ering their extraordinary chemical effects and prospective benefits for engineering applications. Even more enticing is that RSP magnesium alloys also display enhanced resistance to corrosion18 but again the fundamentals are not yet clear.
No less graphic is the effect of RSP on the oxidation resistance of high-temperature alloys, including superalloys; the oxide scales that normally develop on such alloys then become more adherent and protective. With RSP stainless steels,19 the fine grain size provides extra paths for chromium atoms to reach the surface quickly and so maintain a chromium oxide layer. If the chromium supply from the base metal is deficient, iron oxide begins to form in the outer scale and renders it less protective. Because of the grain-boundary diffusion mechanism, oxide phases form to some extent at the outer grain-boundary junctures in continuity with the surface oxide layer, perhaps helping to lock the scale to the base alloy. There are also indications that finely dispersed stable phases, such as hafnium and yttrium oxides or sulfides, may participate in the oxidation resistance. Although adequate understanding of the relevant phenomena is still lacking, the effects can be dramatic. Figure 1120 shows the results of a severe, cyclic oxidation test on two RSP superalloy specimens, with and without the addition of yttrium. It is obvious here that a fertile field of basic research on oxide-scale formation lies ahead, with farreaching technological implications.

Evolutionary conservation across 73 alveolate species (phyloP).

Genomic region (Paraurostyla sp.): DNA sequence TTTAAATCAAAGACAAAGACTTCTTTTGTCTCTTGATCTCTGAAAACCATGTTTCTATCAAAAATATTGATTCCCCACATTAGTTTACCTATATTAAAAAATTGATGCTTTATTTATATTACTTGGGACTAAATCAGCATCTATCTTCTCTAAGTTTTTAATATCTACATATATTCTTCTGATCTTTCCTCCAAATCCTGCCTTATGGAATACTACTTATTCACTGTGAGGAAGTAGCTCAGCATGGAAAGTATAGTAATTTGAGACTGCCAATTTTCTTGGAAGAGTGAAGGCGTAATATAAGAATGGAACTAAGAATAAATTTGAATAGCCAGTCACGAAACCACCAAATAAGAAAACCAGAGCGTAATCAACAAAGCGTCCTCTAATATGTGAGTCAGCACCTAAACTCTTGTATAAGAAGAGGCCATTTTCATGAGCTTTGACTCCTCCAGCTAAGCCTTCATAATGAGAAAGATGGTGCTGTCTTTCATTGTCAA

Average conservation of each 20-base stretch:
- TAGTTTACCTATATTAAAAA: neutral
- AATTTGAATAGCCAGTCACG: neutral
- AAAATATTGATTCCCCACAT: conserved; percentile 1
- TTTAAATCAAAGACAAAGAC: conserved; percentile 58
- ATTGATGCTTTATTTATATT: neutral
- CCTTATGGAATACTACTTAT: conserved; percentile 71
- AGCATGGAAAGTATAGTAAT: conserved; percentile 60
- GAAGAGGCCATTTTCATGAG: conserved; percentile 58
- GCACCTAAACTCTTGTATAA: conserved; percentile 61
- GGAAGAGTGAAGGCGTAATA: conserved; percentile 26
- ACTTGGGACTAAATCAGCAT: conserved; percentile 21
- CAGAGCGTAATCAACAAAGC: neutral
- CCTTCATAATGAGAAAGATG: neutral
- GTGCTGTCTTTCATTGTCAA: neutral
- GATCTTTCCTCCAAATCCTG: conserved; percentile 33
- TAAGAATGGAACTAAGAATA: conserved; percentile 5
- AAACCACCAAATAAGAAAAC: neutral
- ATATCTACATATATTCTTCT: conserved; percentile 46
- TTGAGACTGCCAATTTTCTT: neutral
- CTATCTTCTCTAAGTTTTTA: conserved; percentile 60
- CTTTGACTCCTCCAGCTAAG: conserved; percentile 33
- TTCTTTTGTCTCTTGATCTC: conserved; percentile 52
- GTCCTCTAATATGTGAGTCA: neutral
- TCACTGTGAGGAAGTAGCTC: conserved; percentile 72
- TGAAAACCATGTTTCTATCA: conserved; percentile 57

The second-phase precipitates in RSP alloys can be refined even further if the rapid solidification occurs under conditions of solute trapping—i.e., when the interfacial velocity is fast enough (whether by supercooling or by sufficiently rapid heat extraction) to prevent equilibrium partitioning between the liquid and the solid at the growth front. If precipitation is then allowed to take place from the resulting highly supersaturated solid solution rather than during the prior solidification process, the particles can be a factor of 10 smaller than in the absence of solute trapping. As indicated by Figure 12,21 solute trapping (k>k0) sets in when the interfacial velocity reaches within an order of magnitude of the diffusive velocity (DL/λ, where DL is the solute diffusivity in the liquid phase and λ is the diffusion jump distance). The solute trapping becomes substantially complete (k≅1) when the interfacial velocity reaches about an order of magnitude greater than the diffusive velocity. It is evident, then, that one of the future thrusts of RSP research lies in the direction of hitherto unexplored alloy systems and compositional regimes that can be accessed by faster solidification rates, thereby opening up new ranges of structure-property relationships. In this approach, the formation of exotic metastable phases (such as the aforementioned metallic glasses and the “forbidden” fivefold structure in the aluminum-manganese system) should become more common in view of the suppressed equilibrium reactions and the greater opportunities for less stable phases to compete in the kinetics of nucleation and growth. Although the emergence and nature